Four US Continental teams got the nod for the Amgen Tour of California's start list when the race announced its route and remaining teams Thursday afternoon. A new UCI rule allowing races to invite more WorldTour teams cut into the Continental ranks slightly, with one less domestic team receiving an invitation this year.
Optum p/b Kelly Benefit Strategies, Jamis-Hagens Berman, Jelly Belly p/b Maxxis and Axel Merckx's reformulated Bissell Development Team will represent the division-three teams in California May 11-18 for the UCI 2.HC race.
Jelly Belly will be back in the race for the first time since 2011, and the California-based team is coming into the season with its strongest roster ever. Team manager and director Danny Van Haute said his staff and riders are excited to put on a good show in the team's home state.
"We have three former [WorldTour] riders in Jacob Rathe, Freddie Rodriguez and Matthew Lloyd, and they're no slouches, they're pretty good bike riders," Van Haute said. "I think it's the first time in our history of the Tour of California that we have a chance of winning a stage and maybe - I'm not saying we could win the Tour of California - but we have a good chance of making a top 10 in the GC."
Jelly Belly's Serghei Tvetcov, who last season raced in the USA Pro Challenge, Larry H. Miller Tour of Utah and the Tour of Alberta while on Jelly Belly, will compete in his first Tour of California. The two-time national Moldovan time trial champion said he is looking forward to the experience.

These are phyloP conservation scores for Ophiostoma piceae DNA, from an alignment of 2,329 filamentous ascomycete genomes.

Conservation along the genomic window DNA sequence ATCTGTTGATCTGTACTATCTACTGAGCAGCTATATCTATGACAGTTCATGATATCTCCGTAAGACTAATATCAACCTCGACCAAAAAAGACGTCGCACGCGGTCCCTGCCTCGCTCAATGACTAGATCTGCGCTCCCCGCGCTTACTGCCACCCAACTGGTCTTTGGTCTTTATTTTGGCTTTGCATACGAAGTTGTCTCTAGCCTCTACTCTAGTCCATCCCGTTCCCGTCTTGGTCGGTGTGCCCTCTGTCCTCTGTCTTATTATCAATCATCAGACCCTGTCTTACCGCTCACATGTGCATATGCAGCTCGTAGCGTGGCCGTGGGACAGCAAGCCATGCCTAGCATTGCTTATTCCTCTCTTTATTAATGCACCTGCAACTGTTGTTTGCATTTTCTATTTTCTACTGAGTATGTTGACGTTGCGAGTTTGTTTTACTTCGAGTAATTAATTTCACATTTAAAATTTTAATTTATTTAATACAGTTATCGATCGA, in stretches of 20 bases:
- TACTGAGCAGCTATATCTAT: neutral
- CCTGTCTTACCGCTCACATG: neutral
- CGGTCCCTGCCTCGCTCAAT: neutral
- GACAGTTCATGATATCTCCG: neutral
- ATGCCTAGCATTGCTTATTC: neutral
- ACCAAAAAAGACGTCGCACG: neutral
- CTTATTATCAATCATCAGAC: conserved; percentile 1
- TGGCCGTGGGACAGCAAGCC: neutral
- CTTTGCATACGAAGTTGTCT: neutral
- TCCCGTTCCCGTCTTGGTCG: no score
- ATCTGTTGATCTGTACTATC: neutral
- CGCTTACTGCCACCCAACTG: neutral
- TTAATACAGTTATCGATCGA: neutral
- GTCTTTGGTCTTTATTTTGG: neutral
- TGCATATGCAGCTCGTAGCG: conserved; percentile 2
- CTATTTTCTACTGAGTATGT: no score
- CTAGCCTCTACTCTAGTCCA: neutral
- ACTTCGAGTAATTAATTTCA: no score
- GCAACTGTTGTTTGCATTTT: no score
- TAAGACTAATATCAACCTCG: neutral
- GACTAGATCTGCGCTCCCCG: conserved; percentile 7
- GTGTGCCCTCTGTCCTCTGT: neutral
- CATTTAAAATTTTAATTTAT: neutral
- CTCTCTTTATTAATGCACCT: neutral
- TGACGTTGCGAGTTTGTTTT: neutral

"It's a style of life that's different, and everyone in Europe is watching TV and thinking about Hollywood and L.A., so it's different and everybody wants to see it," he said. "The weather is amazing, and the training roads are amazing."
The Bissell Development Team, which is a continuation of Axel Merckx's former Trek and Bontrager program that has now brought Bissell on board as the title sponsor, will return to California for the third consecutive year.
The team graduated Lawson Craddock - who finished eighth overall in 2013 - Nathan Brown and Jasper Stuyven to the WorldTour following the 2013 season, but Merckx has reloaded the team's quiver and should have the new-look squad ready to go in May. He thanked the race via Twitter after the announcement, writing that he was happy to bring the Bissell "boys" to the race. "I think this program deserved it but grateful to be invited! #proveit," he concluded.
Jamis-Hagens Berman earned its 2014 spot in the race with an outstanding performance last year, when Janier Acevedo, who is now with Garmin-Sharp, took a stage win and wore yellow for two days. He finished third overall, the first Continental rider ever to make the race's final podium.
Optum has been one of the top US domestic teams for several years, placing Chad Haga, who has since moved on to the Giant-Shimano WorldTour team, 10th overall last year. Optum's Mike Friedman, who will be making his fifth appearance in the race, was at the official announcement and thanked race organisers for the chance to compete again.